There are times when you are running, jumping, playing hard and generally, very into the game, when suddenly you hear something, a ‘popping’ sound. At times, you can even feel it. Immediately after, it’s not uncommon to feel as if the rug has been pulled out from under the feet and all the air has left your lungs.
What happened? There’s a very high probability that you have torn the anterior cruciate ligament or ACL for short, in your knee. A torn ACL in the knee is considered to be a very significant sports injury, which can very well put an abrupt end to your season.
Although this injury is common in sports, many people don’t realize that more women as compared to men are at risk of suffering from it. So, what is the meaning behind this obvious gender disparity?
To answer this question, researchers studied athletes’ bodies when they were in motion and what they discovered from the careful analysis could very well prove to be beneficial and help you avoid ACL injury in the future.
Anatomy of the Knee Explained
There are four main ligaments that can be found inside the knee. The objective of these ligaments is to tether the shin bone to the femur, right at the point where the bones come together and meet the joint. The ACL can be considered as a vital stabilizer of the knee, which functions to help keep the tibia (shin bone) from sliding under the femur. The very important ligament also helps limit extreme rotation, which can adversely affect motion and movement of the body.
‘Cutting’ and ‘Planting’ are two moves that are often used in sports and are the ones associated the most with ACL injuries. In fact, nearly 70% of injuries occur due to these two moves.
Cutting: This involves taking a hard and quick step to accelerate in another direction.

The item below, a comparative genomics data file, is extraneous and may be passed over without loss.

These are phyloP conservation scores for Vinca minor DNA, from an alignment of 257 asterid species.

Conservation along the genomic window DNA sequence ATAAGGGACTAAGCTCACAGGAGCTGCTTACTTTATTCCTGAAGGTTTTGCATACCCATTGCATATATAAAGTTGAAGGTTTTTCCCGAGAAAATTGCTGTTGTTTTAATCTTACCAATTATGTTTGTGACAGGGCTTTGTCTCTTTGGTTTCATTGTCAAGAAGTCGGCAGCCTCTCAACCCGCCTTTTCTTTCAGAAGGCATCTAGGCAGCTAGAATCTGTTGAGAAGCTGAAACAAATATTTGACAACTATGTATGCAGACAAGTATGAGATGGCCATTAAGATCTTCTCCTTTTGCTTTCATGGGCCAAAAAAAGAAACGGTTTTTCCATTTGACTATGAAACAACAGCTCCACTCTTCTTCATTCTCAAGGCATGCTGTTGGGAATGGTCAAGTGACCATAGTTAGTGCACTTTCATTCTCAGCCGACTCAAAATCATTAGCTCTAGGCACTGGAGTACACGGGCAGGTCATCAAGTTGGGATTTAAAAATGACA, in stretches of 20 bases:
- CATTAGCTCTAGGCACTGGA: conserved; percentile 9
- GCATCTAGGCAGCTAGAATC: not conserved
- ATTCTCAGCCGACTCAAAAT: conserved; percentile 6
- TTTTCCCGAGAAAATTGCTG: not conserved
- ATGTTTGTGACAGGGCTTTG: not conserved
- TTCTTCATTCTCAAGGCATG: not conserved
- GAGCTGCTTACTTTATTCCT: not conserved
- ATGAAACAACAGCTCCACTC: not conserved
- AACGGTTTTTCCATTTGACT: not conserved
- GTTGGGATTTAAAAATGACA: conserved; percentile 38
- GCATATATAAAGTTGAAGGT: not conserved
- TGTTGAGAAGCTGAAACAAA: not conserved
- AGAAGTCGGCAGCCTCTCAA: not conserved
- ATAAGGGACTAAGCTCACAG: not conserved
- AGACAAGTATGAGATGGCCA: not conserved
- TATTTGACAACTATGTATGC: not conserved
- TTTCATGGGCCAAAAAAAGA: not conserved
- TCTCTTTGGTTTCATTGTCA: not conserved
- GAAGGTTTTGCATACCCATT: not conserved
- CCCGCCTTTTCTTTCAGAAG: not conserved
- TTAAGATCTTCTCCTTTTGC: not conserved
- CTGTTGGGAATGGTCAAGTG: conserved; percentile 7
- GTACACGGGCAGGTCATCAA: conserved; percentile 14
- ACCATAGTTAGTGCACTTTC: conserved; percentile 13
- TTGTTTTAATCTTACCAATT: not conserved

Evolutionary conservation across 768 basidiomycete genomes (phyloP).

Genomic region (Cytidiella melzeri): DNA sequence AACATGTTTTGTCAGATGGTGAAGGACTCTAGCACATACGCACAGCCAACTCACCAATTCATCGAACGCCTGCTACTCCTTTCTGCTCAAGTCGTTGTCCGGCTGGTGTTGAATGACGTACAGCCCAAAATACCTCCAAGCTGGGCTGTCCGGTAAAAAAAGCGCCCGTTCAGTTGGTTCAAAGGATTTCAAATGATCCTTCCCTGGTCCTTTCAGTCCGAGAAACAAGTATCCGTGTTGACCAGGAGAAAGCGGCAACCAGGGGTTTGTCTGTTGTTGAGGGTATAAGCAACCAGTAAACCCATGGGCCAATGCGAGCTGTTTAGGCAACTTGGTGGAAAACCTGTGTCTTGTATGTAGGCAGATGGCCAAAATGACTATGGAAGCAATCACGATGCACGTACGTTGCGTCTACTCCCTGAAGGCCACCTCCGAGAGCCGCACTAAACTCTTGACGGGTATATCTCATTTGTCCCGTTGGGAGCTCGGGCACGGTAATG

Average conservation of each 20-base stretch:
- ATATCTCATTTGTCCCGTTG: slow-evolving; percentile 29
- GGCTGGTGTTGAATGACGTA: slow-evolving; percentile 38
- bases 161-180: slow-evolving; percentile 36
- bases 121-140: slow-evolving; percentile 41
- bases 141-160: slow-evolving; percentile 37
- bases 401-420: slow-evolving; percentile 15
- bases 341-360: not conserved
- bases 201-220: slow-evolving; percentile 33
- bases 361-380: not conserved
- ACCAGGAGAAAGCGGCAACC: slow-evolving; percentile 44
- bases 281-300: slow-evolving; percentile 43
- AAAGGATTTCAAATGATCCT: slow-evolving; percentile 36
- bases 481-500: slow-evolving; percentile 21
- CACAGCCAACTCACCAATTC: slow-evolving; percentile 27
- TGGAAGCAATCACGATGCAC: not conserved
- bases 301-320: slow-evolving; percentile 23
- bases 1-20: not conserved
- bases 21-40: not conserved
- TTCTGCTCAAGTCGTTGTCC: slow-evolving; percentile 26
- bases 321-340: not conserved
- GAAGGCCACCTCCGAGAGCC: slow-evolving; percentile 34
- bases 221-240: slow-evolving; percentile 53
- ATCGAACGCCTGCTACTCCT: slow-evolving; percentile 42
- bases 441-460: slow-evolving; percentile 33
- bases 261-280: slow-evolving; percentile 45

Planting: Involves landing firmly on the feet, immediately after a jump or step.
Why Are Women More At Risk Of This Injury?
Researchers who were studying the motions of athletes also found out the causes and factors that contribute to an increase in ACL injury in women. They are;
- The way each athlete performs and lands from a jump differently
Women have a tendency to use the front of their thighs i.e. quadriceps when executing a jump and stop maneuver. Men on the other hand, use their hamstrings, i.e. back of the thighs first. Both the motions put different amounts of strain that are applied directly to the knee ligaments.
On the other hand, athletes who land on their feet with their knees slightly wider apart have a much decreased risk of the injury as opposed to athletes who land with their knees closer together, i.e. women.
- Fatigue Is Hazardous
Athletes who are tired are more likely to adopt poor landing mechanics as compared to their counterparts, which is probably why coaches substitute the tired and fatigue ridden athletes as soon as possible.
While nothing can stop or prevent ACL injuries from happening, understanding the potential causes can help derive effective injury prevention strategies for the future of women in sports.
Dr. Adam Farber at Phoenix Shoulder and Knee is a top sports medicine doctor in Arizona. He offers comprehensive nonoperative and operative treatments for the knee in Phoenix, Scottsdale and Tempe.
Call (480) 219-3342 today!